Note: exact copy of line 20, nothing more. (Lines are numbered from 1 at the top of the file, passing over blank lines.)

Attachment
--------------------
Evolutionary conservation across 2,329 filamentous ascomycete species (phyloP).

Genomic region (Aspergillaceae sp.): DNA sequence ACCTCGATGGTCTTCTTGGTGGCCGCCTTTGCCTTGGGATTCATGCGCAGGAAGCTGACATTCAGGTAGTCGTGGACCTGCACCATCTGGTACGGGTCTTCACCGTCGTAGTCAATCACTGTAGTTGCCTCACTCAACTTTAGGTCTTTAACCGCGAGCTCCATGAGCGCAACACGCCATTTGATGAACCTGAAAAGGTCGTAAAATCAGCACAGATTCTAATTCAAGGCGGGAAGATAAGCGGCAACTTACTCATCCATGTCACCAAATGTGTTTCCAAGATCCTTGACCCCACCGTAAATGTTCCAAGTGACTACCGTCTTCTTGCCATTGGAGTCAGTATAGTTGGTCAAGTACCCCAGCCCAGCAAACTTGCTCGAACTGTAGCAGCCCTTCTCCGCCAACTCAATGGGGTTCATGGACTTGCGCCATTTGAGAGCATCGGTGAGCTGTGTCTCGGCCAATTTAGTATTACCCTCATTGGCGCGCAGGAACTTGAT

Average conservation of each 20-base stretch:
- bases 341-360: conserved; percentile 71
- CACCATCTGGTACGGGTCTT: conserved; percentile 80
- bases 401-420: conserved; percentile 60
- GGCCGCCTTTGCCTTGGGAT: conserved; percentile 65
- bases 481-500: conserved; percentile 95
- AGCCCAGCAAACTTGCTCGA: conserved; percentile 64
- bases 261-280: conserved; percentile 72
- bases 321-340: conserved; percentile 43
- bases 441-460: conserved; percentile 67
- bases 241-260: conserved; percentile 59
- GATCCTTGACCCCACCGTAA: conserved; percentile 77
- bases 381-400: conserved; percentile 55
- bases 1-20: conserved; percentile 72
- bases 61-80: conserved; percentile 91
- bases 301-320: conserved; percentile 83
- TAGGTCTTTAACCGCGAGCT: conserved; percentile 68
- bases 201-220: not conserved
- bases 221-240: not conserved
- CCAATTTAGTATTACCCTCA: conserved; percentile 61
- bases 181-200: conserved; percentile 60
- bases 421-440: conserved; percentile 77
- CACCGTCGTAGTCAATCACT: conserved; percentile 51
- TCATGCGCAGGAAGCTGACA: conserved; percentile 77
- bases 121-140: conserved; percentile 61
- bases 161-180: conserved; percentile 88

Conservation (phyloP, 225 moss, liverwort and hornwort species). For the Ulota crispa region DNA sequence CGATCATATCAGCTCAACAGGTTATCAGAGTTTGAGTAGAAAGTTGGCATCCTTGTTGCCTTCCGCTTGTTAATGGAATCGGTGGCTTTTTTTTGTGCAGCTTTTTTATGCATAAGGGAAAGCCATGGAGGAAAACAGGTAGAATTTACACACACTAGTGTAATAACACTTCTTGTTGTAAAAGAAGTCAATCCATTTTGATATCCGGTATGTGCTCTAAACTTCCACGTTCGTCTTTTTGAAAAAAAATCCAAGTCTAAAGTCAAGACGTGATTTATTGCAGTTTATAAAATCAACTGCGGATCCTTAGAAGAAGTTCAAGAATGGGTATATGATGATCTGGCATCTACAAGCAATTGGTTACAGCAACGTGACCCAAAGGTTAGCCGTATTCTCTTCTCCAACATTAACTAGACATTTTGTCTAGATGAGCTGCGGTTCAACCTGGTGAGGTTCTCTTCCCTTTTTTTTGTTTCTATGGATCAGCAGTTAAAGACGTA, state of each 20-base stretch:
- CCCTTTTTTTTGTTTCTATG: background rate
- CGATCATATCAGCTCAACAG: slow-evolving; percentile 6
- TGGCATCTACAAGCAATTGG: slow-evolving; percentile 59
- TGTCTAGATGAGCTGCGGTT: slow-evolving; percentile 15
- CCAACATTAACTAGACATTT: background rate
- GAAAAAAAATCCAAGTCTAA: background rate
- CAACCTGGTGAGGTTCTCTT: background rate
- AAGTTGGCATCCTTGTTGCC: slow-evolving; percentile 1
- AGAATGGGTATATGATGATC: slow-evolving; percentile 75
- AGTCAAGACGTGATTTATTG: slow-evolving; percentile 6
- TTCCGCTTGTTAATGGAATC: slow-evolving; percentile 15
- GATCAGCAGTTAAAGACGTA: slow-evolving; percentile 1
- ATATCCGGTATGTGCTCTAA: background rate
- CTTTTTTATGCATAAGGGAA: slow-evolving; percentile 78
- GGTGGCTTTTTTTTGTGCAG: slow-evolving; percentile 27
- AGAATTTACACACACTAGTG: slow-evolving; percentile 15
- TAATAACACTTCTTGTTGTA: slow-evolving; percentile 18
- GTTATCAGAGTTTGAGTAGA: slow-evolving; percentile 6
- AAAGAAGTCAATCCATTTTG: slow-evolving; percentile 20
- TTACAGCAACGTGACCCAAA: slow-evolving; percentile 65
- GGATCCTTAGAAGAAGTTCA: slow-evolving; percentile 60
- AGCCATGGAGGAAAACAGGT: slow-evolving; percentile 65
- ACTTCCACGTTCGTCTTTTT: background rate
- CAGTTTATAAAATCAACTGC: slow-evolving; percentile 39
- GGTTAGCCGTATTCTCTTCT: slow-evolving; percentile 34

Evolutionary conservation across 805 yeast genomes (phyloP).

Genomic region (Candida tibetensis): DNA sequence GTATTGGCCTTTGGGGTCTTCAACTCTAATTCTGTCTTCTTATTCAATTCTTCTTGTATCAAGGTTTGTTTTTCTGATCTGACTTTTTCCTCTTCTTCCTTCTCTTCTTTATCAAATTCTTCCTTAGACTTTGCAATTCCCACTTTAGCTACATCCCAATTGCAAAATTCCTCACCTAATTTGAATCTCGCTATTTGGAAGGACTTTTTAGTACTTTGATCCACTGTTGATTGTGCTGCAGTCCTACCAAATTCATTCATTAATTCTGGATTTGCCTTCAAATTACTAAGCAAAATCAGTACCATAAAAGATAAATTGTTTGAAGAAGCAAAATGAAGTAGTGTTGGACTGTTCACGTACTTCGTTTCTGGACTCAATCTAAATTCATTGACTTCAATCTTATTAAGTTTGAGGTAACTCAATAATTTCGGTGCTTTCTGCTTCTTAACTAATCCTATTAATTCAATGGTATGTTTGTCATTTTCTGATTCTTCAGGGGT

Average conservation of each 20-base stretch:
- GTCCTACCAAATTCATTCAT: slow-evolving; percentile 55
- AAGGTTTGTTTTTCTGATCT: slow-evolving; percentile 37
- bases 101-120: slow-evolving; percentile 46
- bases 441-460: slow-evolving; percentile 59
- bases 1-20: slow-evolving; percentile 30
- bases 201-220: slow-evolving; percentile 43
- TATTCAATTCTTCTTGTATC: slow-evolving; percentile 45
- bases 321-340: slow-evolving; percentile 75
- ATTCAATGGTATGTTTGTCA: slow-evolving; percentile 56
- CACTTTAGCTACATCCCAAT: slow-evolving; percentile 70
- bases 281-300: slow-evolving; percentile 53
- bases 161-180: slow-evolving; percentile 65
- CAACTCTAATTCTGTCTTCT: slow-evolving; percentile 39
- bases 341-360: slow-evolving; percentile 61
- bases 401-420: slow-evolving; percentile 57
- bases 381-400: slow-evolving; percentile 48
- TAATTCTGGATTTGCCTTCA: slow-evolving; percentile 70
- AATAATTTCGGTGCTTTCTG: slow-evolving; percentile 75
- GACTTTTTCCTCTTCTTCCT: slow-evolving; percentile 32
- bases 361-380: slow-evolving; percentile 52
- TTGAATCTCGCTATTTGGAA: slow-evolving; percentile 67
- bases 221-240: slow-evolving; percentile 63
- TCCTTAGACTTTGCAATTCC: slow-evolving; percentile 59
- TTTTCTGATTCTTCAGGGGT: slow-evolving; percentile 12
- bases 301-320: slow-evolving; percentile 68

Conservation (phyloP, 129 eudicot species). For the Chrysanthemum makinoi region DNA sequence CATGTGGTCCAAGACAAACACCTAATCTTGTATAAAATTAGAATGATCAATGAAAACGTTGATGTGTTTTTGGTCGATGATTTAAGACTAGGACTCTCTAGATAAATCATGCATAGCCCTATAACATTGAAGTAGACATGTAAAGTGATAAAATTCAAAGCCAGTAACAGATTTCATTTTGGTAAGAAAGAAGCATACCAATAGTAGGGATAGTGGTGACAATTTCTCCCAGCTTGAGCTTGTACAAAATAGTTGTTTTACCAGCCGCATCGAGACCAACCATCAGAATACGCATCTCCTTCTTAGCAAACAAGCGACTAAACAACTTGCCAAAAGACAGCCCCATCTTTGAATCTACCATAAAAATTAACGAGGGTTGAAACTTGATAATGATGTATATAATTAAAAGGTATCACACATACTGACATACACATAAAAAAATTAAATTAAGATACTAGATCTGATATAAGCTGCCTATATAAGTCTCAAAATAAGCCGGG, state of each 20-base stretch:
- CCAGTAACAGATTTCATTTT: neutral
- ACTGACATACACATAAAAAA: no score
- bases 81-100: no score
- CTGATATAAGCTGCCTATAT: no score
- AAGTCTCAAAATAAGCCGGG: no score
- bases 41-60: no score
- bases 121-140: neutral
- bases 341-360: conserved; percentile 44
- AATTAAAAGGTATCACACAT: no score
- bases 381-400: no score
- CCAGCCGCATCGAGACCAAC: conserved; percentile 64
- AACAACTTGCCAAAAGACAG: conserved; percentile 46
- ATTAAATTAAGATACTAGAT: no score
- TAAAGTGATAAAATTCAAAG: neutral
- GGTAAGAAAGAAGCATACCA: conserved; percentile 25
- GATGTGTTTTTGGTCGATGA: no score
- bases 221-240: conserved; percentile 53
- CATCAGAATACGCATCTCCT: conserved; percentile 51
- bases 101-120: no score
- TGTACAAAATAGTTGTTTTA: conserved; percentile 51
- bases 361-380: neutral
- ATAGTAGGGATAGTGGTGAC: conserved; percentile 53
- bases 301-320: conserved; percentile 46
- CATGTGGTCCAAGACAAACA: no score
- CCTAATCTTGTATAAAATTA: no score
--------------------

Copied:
- bases 201-220: not conserved